Insulin/IGF‐1 hybrid receptors: Implications for the dominant‐negative phenotype in syndromes of insulin resistance

Anne L. Frattali, Judith L. Treadway, Jeffrey E. Pessin

Research output: Contribution to journalArticlepeer-review

52 Scopus citations


Classical insulin and IGF‐1 receptors are α2β2 heterotetrameric complexes synthesized from two identical αβ half‐receptor precursors [1,2]. Recent data strongly suggests, however, that nonidentical αβ half‐receptor precursors can assemble to generate hybrid holoreceptor species both in vivo and in vitro [3–6,41]. This review focuses primarily on two types of hybrid receptors. The first type is an insulin/IGF‐1 hybrid receptor generated by the association of an αβ insulin half‐receptor with an αβ IGF‐1 half‐receptor. The second type is one formed from a wildtype (kinase‐active) insulin or IGF‐1 αβ half‐receptor and a mutant (kinase‐inactive) insulin αβ half‐receptor. Although the functional properties of insulin/IGF‐1 hybrid receptors have not yet been completely defined, wildtype/mutant hybrid receptors are essentially substrate kinase inactive [6]. These data indicate that the mutant αβ half‐receptor exerts a transdominant inhibition upon the wildtype αβ half‐receptor within the α2β2 holoreceptor complex. This defect in substrate kinase activity may contribute to the molecular defect underlying some syndromes of severe insulin resistance and diabetes. Heterozygous individuals expressing both wildtype and mutant tyrosine kinase‐defective insulin receptor precursors demonstrate varying degrees of insulin resistance and diabetes [7–11]. In addition, cell lines which express both endogenous wildtype and transfected kinase‐defective insulin receptors display markedly decreased insulin and IGF‐1 sensitivity and responsiveness [12–14]. Formation of hybrid receptors which results in premature termination of insulin signal transduction may be one mechanism underlying the observation that kinase‐inactive receptors inhibit the function of native receptors.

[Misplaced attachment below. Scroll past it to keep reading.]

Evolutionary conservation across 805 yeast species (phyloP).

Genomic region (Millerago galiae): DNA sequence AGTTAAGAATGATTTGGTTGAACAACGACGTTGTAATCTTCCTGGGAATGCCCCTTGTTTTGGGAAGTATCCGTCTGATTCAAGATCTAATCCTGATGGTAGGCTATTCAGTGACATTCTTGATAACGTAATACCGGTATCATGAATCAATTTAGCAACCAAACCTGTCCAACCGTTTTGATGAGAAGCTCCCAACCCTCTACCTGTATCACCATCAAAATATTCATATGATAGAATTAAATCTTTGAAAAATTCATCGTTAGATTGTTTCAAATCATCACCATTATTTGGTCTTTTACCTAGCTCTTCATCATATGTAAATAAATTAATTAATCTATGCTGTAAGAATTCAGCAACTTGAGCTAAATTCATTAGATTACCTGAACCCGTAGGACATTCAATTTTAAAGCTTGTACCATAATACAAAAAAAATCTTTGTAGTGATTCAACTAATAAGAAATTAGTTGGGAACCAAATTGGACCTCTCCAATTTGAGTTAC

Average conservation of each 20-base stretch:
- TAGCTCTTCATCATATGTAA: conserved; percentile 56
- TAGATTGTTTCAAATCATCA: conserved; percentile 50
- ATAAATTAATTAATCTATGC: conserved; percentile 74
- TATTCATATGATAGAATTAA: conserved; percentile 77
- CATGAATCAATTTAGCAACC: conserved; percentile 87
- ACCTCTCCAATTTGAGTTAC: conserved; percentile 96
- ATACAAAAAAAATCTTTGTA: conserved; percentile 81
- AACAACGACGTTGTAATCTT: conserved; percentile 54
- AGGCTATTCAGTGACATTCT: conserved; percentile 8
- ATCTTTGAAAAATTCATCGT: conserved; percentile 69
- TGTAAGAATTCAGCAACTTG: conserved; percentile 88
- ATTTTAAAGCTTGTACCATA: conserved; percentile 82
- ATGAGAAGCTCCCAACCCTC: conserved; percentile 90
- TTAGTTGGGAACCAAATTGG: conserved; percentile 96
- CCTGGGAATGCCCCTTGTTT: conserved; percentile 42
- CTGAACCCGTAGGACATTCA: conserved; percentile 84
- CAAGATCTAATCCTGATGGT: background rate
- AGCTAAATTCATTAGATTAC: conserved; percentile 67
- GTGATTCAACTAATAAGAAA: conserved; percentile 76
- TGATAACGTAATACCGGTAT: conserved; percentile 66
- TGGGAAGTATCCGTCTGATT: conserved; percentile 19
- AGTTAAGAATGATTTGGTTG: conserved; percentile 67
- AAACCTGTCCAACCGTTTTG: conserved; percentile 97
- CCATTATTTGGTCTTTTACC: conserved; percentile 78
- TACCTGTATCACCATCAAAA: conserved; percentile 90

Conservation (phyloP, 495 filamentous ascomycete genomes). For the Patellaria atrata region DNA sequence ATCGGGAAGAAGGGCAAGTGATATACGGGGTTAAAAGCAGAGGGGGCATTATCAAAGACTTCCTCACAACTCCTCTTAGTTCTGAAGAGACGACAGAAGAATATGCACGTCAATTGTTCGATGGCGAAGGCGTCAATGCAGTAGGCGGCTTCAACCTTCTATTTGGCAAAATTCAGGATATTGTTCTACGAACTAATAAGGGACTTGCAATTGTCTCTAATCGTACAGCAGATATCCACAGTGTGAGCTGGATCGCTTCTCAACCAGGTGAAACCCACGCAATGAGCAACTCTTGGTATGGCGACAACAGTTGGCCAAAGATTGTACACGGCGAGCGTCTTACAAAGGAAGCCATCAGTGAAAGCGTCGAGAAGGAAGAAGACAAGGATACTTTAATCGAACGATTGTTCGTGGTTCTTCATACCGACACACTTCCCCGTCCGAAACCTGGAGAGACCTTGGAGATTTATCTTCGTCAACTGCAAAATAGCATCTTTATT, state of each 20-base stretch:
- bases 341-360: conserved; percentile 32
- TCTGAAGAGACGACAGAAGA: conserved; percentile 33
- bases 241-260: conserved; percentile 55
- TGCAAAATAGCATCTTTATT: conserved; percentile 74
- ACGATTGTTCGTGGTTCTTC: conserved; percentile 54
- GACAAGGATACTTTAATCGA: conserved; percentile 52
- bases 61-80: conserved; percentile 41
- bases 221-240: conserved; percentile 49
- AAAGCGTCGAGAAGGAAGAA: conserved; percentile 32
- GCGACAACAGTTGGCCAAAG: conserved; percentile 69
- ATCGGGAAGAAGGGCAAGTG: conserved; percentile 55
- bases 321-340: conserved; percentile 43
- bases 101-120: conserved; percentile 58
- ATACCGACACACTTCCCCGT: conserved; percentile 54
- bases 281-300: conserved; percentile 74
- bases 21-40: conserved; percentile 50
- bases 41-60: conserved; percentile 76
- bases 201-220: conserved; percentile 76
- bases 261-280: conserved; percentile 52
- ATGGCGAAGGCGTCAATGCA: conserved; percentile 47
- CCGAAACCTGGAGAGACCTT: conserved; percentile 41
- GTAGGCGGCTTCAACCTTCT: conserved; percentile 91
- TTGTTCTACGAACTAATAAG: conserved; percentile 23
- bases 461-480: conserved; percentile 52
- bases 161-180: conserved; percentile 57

Original languageEnglish (US)
Pages (from-to)43-50
Number of pages8
JournalJournal of Cellular Biochemistry
Issue number1
StatePublished - Jan 1992
Externally publishedYes


  • autophosphorylation
  • in vitro assembly
  • insulin/IGF‐1 hybrid receptors
  • protein tyrosine kinase
  • substrate phosphorylation

ASJC Scopus subject areas

  • Biochemistry
  • Molecular Biology
  • Cell Biology


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